It seems as if it is next to impossible not to be stressed in today’s world. With the state of the economy, plummeting valuation of our investment portfolios and job loss, most of us do not have to think too hard for a reason to be stressed. Stress is simply a fact of nature—forces from the outside world affecting the individual. Although we normally associate stress with negative events, stress comes from both the negative and the positive things that happen to us.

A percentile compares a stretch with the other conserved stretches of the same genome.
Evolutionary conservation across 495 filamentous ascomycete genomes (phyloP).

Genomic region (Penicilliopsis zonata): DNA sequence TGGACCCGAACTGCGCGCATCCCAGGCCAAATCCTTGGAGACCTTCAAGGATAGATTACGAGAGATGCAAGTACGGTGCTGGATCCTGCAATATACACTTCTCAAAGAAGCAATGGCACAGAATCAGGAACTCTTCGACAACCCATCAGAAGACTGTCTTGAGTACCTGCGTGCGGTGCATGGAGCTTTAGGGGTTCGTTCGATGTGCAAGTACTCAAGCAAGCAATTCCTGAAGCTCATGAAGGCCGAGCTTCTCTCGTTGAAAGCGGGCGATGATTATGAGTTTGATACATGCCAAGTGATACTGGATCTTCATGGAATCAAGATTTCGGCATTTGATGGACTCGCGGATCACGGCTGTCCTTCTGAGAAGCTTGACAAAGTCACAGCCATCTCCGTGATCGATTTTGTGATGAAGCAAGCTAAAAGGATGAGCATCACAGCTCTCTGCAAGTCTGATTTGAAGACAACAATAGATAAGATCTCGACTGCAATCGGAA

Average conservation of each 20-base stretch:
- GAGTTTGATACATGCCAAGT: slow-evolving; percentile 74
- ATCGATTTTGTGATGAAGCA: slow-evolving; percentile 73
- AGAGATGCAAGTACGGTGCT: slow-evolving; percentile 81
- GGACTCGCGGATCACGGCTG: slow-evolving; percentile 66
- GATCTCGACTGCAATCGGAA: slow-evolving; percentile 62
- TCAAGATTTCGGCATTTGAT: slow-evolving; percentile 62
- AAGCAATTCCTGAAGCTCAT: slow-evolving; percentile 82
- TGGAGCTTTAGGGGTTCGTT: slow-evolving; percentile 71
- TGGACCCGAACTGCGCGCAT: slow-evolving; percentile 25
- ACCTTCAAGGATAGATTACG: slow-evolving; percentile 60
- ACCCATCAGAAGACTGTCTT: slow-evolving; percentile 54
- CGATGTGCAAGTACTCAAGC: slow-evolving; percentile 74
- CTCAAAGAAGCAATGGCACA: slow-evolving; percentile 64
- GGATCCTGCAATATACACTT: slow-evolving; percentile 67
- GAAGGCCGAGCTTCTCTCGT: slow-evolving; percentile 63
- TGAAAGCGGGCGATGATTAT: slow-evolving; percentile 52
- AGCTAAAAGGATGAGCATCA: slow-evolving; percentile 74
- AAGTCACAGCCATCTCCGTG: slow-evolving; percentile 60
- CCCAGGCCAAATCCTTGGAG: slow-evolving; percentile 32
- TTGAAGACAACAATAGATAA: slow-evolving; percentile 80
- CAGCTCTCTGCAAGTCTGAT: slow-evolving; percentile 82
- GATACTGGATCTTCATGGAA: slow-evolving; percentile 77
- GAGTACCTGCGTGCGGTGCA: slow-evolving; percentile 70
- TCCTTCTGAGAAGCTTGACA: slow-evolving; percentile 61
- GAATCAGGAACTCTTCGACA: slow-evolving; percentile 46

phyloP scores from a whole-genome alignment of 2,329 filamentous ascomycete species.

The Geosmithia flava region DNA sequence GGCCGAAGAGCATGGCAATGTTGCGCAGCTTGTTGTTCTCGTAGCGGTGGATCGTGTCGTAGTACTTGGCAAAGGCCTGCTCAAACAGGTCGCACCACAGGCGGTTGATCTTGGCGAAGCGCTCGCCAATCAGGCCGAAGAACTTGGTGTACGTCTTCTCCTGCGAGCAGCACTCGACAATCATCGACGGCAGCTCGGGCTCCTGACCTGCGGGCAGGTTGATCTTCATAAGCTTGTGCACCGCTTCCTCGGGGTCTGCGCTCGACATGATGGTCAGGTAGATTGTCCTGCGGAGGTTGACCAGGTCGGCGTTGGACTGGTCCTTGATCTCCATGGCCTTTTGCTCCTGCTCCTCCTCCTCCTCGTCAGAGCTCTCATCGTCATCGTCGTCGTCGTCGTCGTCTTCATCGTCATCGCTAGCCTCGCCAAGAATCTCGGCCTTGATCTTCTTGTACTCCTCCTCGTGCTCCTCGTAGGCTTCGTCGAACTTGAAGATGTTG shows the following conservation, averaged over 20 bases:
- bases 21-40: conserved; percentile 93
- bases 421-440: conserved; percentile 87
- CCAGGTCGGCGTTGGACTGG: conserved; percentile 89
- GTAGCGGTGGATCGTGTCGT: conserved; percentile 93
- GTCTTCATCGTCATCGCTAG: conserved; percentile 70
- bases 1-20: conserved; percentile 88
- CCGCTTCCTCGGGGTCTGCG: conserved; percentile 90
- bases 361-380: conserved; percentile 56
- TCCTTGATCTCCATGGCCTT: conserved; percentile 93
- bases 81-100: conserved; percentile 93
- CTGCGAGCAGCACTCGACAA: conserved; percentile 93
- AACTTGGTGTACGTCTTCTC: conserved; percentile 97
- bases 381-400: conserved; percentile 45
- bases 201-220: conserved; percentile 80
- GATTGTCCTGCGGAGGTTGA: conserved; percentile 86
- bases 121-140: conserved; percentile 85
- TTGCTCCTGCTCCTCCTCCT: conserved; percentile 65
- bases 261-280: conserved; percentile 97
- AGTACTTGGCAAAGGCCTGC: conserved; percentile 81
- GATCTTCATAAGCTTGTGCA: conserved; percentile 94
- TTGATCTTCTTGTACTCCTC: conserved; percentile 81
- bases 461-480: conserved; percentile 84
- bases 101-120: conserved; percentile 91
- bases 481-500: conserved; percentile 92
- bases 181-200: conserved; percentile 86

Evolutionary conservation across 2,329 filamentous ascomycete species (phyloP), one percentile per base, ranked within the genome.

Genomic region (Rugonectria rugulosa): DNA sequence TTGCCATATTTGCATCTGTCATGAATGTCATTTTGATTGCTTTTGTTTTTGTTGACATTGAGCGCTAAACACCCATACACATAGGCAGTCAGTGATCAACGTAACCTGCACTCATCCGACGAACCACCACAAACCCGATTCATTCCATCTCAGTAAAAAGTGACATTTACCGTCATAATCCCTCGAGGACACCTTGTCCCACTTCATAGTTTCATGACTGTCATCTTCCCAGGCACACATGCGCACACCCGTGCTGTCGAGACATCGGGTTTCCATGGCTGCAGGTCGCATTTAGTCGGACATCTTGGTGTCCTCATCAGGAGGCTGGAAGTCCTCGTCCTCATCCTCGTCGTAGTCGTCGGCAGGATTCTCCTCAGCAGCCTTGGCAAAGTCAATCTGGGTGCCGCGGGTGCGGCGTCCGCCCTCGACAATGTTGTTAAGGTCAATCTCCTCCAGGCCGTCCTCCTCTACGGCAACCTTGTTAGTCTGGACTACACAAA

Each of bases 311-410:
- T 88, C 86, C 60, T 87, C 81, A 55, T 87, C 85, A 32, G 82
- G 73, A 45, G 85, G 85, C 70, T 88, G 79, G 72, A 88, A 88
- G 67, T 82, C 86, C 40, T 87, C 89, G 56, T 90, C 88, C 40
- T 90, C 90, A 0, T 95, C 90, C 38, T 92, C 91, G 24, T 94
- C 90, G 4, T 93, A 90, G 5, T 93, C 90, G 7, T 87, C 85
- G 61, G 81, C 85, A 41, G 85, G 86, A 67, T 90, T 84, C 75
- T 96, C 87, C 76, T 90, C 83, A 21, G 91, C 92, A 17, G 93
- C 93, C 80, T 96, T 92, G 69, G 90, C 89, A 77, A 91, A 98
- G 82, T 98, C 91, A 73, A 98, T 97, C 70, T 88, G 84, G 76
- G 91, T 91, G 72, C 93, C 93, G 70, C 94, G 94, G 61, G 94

Stress becomes a problem when we are not sure how to handle an event or a situation. Then worry sets in, and we feel "stressed." Our reaction to stress can affect our mental and physical health; so it is important for us to learn how to deal effectively with stress as it occurs. When we find an event stressful, our bodies undergoes a series of changes, called the stress response. There are three stages to this response. First our bodies’ releases adrenaline, which makes our hearts beat faster, and we start to breathe more quickly. Then our bodies’ begins to release stored sugars and fats from its resources. At this stage, you will feel driven, pressured and tired. As a result, the body's need for energy will become greater than its ability to produce it, and we will become chronically stressed.